Former governor of Pennsylvania Ed Rendell, right, joins Todd Gitlin '63, Chair of Columbia's PhD Communications PhD department, and Vanessa Williamson, a PhD candidate in Government and Social Policy, for a panel discussion about the Occupy Wall Street movement at the JFK Jr. Forum yesterday. Marshall Ganz, a senior lecturer at the Kennedy School, moderated the discussion.
Experts at an Institute of Politics panel convened Thursday to discuss the Occupy Wall Street movement expressed surprise at the speed with which the movement has coalesced but expressed uncertainty about its long-term implications.
Noting that the Occupy Wall Street protests only began about four weeks ago, Columbia University Professor Todd A. Gitlin ’63 voiced astonishment at how quickly the movement has gained traction.
“It is remarkable that we have come to this point where we are actually having a discussion about strategies, about impacts, and about politicians being put on the spot,” Gitlin said.
Vanessa S. Williamson, a Ph.D candidate in government and social policy, added that the protesters have established an impressive presence nationally.
“The level of organization is very surprising. The media setup is very impressive,” Williamson said.
Panelists seemed to agree that one of the central issues of the protests is anger regarding the current state of the economy, particularly the growing income disparity between the rich and the middle class.
“Consider that 10 years ago the median income was $53,000. Last year it was $48,000,” said former Pennsylvania Governor Ed Rendell, a Democrat. “That’s not a huge difference, but what makes that frightening is that for the first time in our country’s history, the median income has gone down.”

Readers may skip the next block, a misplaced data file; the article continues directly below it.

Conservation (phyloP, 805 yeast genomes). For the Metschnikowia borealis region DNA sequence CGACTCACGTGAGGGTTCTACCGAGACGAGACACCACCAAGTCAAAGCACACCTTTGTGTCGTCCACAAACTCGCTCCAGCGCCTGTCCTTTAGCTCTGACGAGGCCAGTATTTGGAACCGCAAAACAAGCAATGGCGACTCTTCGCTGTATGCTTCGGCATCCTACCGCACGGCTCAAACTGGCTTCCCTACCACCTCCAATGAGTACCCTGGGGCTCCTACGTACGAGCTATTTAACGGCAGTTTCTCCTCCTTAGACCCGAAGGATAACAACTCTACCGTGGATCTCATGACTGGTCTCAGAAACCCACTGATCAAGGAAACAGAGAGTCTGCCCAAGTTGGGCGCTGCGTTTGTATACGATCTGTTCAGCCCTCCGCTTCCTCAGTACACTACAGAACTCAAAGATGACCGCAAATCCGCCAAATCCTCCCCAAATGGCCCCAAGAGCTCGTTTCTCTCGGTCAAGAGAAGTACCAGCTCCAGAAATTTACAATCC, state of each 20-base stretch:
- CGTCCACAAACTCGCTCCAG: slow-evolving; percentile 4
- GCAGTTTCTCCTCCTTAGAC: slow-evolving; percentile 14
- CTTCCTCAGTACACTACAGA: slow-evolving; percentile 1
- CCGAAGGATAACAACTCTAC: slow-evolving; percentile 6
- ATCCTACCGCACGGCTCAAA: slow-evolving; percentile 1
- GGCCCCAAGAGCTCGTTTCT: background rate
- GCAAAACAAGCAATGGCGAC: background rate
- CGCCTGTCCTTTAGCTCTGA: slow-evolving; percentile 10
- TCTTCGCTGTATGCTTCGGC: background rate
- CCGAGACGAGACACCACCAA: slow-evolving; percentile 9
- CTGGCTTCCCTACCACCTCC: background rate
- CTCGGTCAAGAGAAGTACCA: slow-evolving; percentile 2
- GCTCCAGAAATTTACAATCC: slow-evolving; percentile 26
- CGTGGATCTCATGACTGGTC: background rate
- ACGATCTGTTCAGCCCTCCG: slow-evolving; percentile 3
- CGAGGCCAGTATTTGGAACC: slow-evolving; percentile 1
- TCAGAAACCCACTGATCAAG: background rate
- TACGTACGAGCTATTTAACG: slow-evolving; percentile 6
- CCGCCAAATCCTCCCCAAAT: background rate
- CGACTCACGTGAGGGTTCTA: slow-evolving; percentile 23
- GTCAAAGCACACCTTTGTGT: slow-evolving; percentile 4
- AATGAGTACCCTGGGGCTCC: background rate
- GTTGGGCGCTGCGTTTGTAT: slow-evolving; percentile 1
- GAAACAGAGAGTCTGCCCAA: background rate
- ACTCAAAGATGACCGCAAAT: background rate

Gitlin said that these frustrations have been brewing for a long time.
“For four decades, the plutocracy has been growing in clout and wealth. The question is, ‘What took so long?’” Gitlin said. “I don’t have a simple answer to that, but given the degree of avoidable hurt ... it is remarkable that it’s taken so long for this boiling of feeling and initiative.”
Despite widespread comparisons between Occupy Wall Street and the Tea Party, panelists were cautious about identifying similarities between the two.
“The Tea Party was really concerned with stopping change,” Williamson said. “It’s much easier to stop change than to create it.”
She also added that there are different support systems in place for the Occupy movement.
“There certainly has been support for the Occupy Wall Street movement by the media, but not to the same extent as the Tea Party [by conservative media outlets], in part because the left-wing media does not have the same mechanisms for mobilization,” Williamson said.
The participants, however, were cautious about charting the movement’s future.
“Social scientists know almost nothing about how movements operate. For that matter, neither do people in movements,” Gitlin said. “There are no formulas. You can’t stir ingredients and make a movement occur.”
Occupy Wall Street is a movement that began in New York City in mid-September, with participants generally voicing discontent regarding the state of the economy, income inequality, and the prevalence of corporate interest in politics.
The occupation has inspired many similar protests nationally, including Occupy Boston, which is now in its second week and which has led to the arrest of at least five Harvard students and alumni.
Marshall L. Ganz ’64-’92, a senior lecturer in public policy at the Harvard Kennedy School, moderated the forum.
—Staff writer Jose A. DelReal can be reached at email@example.com.